Teatro la Quindicina: “A Rocky Night for His Nibs”

It was an absolutely packed house on Tuesday, only fitting for the large cast of A Rocky Night for His Nibs. From Teatro la Quindicina’s website:

“Perched by a glacial lake and presided over by the stately Prince of Wales Hotel, there’s no quieter or more pristine North American destination than the gentle town of Waterton. At least that’s how it usually is, but then there was that one time when everyone showed up. Everyone. At once.”

I have no doubt that Nibs is destined to become a classic in the vein of Cocktails at Pam’s. A mix of interesting personas, a case of (self)mistaken identity (amnesia could be a category for a Lemoine drinking game), and a mysterious yet familiar setting equal an almost no-fail Lemoinian forumula for entertaining hijinx. I found the exchanges particularly witty, and as a whole, a play much better than the season debut, Revenge of the South Sea Bubble. While the deux ex machine ending was too easy, I can’t say I didn’t enjoy myself in spite of the million-dollar cop-out.

All of the actors looked like they were having a great time, many cast in roles seemingly written just for them: Farren Timoteo as a height-challenged, giddy wanderer; Sheri Somerville as a striking woman on the run with a musical talent; and Andrew MacDonald-Smith as an awkwardly-gangly Hutterite with a naïve disposition. I particularly enjoyed Mark Meer as an unassuming everyman (a departure from his usual accented-antics), the Hutterite exes (Shannon Blanchet was the female half), and Mat Busby’s smooth turn as the hotelier’s right hand man.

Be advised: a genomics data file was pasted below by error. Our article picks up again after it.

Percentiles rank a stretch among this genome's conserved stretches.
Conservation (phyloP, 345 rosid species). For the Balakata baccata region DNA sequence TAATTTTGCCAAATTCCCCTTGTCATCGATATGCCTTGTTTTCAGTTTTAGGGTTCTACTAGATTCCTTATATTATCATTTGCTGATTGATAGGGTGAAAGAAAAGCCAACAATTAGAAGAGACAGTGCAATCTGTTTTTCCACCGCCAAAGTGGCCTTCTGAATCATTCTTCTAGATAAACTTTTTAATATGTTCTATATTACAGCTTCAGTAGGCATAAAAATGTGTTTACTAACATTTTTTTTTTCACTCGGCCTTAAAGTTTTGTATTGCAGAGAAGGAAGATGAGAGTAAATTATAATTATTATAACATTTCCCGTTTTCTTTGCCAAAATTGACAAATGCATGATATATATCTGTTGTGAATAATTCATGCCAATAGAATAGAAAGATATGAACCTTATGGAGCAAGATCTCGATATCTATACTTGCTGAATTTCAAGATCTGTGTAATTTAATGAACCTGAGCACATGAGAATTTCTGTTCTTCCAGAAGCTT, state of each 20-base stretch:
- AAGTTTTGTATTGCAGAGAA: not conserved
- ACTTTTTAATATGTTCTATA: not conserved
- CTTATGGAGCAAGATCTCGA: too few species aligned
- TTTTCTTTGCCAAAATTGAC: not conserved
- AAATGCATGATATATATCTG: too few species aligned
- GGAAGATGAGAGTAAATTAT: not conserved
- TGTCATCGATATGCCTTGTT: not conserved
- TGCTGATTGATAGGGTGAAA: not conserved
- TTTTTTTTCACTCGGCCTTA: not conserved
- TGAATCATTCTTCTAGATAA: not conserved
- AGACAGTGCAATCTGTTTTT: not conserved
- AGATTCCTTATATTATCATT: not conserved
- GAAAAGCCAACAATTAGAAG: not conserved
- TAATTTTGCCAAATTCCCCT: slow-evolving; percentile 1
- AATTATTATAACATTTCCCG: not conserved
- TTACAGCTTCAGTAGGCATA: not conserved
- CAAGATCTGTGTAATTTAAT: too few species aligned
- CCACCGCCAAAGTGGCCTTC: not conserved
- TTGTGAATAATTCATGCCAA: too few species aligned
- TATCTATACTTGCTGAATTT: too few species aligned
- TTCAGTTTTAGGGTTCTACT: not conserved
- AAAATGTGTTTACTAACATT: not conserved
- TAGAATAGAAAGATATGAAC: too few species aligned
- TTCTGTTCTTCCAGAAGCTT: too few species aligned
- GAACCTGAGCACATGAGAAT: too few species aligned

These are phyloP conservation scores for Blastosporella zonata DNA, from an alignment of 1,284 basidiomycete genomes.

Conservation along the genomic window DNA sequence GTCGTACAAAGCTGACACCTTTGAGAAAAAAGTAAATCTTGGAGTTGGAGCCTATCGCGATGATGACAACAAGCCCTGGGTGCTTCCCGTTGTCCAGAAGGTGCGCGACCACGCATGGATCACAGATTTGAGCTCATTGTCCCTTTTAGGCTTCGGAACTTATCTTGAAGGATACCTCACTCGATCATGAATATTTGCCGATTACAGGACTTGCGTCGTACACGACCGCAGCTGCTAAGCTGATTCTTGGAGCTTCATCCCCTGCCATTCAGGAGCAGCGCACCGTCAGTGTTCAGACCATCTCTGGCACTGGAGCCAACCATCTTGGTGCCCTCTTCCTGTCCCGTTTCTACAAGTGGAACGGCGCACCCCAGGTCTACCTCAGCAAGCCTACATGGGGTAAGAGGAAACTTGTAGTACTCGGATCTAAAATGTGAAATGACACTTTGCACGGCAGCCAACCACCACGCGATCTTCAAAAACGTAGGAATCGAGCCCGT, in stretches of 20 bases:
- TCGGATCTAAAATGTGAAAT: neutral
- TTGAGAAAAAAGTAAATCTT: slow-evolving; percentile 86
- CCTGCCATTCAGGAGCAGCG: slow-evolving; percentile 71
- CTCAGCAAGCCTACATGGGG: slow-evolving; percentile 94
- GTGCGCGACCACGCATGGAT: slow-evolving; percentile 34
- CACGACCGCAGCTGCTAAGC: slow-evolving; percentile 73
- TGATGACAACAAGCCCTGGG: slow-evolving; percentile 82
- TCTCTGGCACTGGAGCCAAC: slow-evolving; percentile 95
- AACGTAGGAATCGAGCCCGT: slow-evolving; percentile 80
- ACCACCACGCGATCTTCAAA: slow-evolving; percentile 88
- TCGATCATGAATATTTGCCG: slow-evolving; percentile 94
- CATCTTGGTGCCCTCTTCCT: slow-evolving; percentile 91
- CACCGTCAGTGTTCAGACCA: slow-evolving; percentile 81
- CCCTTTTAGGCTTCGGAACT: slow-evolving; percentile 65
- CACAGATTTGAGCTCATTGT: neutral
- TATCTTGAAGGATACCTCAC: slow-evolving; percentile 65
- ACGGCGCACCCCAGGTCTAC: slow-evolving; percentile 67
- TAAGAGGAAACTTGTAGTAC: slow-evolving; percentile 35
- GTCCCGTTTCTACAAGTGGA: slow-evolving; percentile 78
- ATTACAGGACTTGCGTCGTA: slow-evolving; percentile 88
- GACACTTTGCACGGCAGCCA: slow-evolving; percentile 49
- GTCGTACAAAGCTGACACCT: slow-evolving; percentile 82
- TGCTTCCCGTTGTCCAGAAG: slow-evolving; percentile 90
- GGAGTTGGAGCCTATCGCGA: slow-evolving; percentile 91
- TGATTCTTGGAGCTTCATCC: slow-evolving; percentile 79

If anything, A Rocky Night for His Nibs has made me more excited for the upcoming Fringe. Watch for Teatro’s (hopefully triumphant) return to the summer festival with the optimistically-titled Happy Toes, playing at the Varscona stage.

Teatro la Quindicina: “Revenge of the South Sea Bubble” & “What Gives?”

I was so excited for the first Teatro la Quindicina show of the season (The Exquisite Hour, back in July of 2007, was the last Teatro play on stage) a double billing of the new Revenge of the South Sea Bubble and a revamp of What Gives? While not wholly disappointing, the evening was a mixed bag.

On the website, the Revenge of the South Sea Bubble is presented to be “a captivatingly convoluted noir-ish tale of deceptions compounded by lies, and speculations masquerading as conjecture.” Unfortunately, the one-act is as vague as the description. Involving two librarians, a Marilyn Monroe-esque dancer, a waiter, and a plot that was bereft of any real amusement, it really isn’t worth discussing further. Farren Timoteo as Vasco was endearing in his hyperbolic mannerisms however, and by the end of the evening, thoroughly reminded me of both Mark Meer (in his accent delivery) and Jeff Haslam (in his physical comedy).